US unemployment claims exceeded expectations again. Initial claims rose to 885,00 for the week ended Dec 12th, up from 862k in the previous week and ahead of the roughly 800k expected by economists. Claims remain above the level seen in 2008/09 but are down from the >6m or so we saw at the peak of the pandemic.

EURUSD made fresh highs above 1.2250, rising to meet trend resistance at the upper end of the rising channel.

 

Gold continues to find bid above the 200-day moving average with bulls looking for a confirmed thrust north of this line to mark a trend reversal.

Gold continues to find bid above the 200-day moving average.

 

Equities

Signature Aviation shares rocketed 40% to 373p after a bid from Blackstone, which indicated a possible cash offer of $5.17 per share, which equates to 383p as of the Dec 16th fix at 1.35 GBPUSD exchange rate. Shares were trading a little cheap due to the pandemic but have good exposure to a rebound in air travel over the coming years. There remains an absolute ocean of private equity money ready to be deployed and we are starting to see that take shape – UK listed shares have value because of the Brexit discount.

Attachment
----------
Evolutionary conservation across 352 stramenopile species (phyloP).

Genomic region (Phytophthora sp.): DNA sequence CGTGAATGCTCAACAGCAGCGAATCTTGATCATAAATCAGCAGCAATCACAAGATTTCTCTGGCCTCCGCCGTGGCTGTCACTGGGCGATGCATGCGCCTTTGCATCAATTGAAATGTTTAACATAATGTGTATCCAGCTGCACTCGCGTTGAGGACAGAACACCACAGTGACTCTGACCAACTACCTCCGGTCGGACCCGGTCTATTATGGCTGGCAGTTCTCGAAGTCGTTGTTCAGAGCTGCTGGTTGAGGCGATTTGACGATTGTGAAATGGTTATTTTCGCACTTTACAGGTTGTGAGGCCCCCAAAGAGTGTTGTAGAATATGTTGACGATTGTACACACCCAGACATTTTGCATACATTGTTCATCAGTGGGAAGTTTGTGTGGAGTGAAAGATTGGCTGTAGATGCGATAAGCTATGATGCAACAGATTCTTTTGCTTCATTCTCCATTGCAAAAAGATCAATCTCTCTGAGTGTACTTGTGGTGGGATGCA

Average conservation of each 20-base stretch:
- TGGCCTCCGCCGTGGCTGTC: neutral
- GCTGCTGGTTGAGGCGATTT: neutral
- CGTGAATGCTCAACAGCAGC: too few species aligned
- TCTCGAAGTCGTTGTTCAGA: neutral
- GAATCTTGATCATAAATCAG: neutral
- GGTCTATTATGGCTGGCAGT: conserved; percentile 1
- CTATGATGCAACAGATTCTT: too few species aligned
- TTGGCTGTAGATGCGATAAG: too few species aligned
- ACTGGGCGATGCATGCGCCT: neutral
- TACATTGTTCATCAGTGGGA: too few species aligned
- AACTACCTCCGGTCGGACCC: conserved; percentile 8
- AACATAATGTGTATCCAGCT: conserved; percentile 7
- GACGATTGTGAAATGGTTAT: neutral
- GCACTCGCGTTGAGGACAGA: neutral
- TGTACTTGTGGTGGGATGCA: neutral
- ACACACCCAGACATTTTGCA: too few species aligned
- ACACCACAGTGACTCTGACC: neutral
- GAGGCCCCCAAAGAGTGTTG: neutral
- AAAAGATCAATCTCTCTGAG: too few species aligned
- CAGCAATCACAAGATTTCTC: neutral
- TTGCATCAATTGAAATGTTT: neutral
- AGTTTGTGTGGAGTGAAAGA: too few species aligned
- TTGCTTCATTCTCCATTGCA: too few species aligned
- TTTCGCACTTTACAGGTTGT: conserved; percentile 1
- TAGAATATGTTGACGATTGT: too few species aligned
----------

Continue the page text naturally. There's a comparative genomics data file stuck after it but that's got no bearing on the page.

Will there be a Santa Rally on Wall Street in 2020?

November was a particularly strong month for global equities with the Dow Jones notching its best month since 1987 and the Euro Stoxx 600 enjoying its best month ever, or at least since records began in 1986. Even the laggard FTSE 100 got in on the action, rallying over 12 per cent for its best month 31 years. The value rotation sent the Russell 2000 to its best month on record.

With that in mind, is there room left for a positive December and the always-hyped Santa Rally? So far there has been a positive bias in December but this week we are seeing a pause for breath as investors take stock. Clearly there are risks around Brexit and doubts about US stimulus persisting. There is much that can go wrong in the coming months for equity markets.